No. 396.
Mr. Christiancy to Mr. Evarts.

No. 21.]

Sir: I inclose a copy of my letter of yesterday to Minister Osborn, and I take the liberty of asking your special attention to the remarks I have made upon what I understand to be the law, as well as the fair interpretation of your two dispatches in answer to Mr. Gibbs’s letters upon the subject of the purchase of foreign-built vessels by our citizens and their right to use our flag.

I also ask your attention to the advice stated to have been given to our consuls, in Peru, to the end that I may withdraw or modify such advice if not approved by the department.

With the highest esteem, I remain, &c.,

[Inclosure 1 in No. 21.]

Mr. Christiancy to Mr. Osborn.

Sir: I presume you will have received from the Secretary of State, before this reaches you, a dispatch in reference to the rights of foreign-built ships, purchased by Americans, to use the American flag; but lest you should not, I inclose copy of a dispatch to me in answer to Mr. Gibbs’s dispatch on same subject.

The Secretary had already, by a dispatch to me, approved the action of Mr. Gibbs in reference to the Itata, which, taken in connection with that of which I inclose copy, I understand to mean just what I had already said in my letter to you.

In short, I think the mere transfer papers formally showing such a sale should by our consuls be treated as of no effect, and that they should not authenticate or recognize it, unless and until full affirmative evidence is produced to them showing to their satisfaction that the sale was real and not merely colorable; that it was in good faith, and not for the mere purpose of obtaining the protection of our flag.

Especially should this be the rule in case of the sale by any of the belligerents in this war to American citizens, as such sales, from the very nature of the case, rest under a strong suspicion of fraud. I have advised our consuls in Peru to be guided by these principles, unless otherwise instructed by the department.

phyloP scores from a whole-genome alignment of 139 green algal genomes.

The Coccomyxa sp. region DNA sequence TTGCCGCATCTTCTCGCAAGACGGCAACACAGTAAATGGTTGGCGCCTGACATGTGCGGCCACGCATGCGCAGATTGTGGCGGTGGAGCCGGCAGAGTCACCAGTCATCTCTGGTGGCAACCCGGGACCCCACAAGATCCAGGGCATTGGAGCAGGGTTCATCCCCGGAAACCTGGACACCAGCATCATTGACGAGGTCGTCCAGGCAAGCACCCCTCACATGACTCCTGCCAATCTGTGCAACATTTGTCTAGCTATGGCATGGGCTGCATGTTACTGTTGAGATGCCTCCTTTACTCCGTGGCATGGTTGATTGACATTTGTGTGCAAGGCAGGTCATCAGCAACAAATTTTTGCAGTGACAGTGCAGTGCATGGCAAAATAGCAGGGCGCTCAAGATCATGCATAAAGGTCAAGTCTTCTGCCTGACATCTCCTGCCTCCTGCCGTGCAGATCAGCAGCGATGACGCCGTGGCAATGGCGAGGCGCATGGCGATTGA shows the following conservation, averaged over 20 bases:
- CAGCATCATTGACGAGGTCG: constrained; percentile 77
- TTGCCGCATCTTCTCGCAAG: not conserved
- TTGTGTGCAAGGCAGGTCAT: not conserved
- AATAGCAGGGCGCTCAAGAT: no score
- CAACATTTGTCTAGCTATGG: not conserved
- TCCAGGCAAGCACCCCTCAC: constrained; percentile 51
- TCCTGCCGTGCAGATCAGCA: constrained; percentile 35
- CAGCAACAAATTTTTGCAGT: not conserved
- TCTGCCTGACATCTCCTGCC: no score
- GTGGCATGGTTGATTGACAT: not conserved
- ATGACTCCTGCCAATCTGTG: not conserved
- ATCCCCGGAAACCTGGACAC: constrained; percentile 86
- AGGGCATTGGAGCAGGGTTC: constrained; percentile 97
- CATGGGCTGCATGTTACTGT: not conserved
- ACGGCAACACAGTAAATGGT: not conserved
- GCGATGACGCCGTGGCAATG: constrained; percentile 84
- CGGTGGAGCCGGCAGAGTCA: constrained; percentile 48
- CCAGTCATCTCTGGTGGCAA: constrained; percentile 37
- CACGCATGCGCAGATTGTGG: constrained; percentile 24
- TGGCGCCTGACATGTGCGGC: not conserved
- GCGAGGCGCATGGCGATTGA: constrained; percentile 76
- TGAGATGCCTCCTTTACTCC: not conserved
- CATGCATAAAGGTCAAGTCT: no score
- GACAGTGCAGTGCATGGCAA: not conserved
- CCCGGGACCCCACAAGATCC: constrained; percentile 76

There is one other point in reference to the use of our flag which I consider of grave importance, and to which I invite your special attention.

I am informed by our consul at Iquique, Mr. Merriam, by letter dated May 23, that, in the naval engagement or engagements at and near that port, on the 21st May last, the Lamar, a Chilian transport, raised the American (our) flag. If this report be true, the use of our flag for such a purpose can only be considered in the light of a very grave insult to the flag and the Government of the United States. And I would suggest that it may be a very proper subject to be called to the attention of the Chilian Government, and, if the report be found to be correct, for a proper protest on the part of the United States against the repetition of so grave an insult to our government.

I have, &c.,


Hon. Thomas. A. Osborn,
United States Minister, Chili.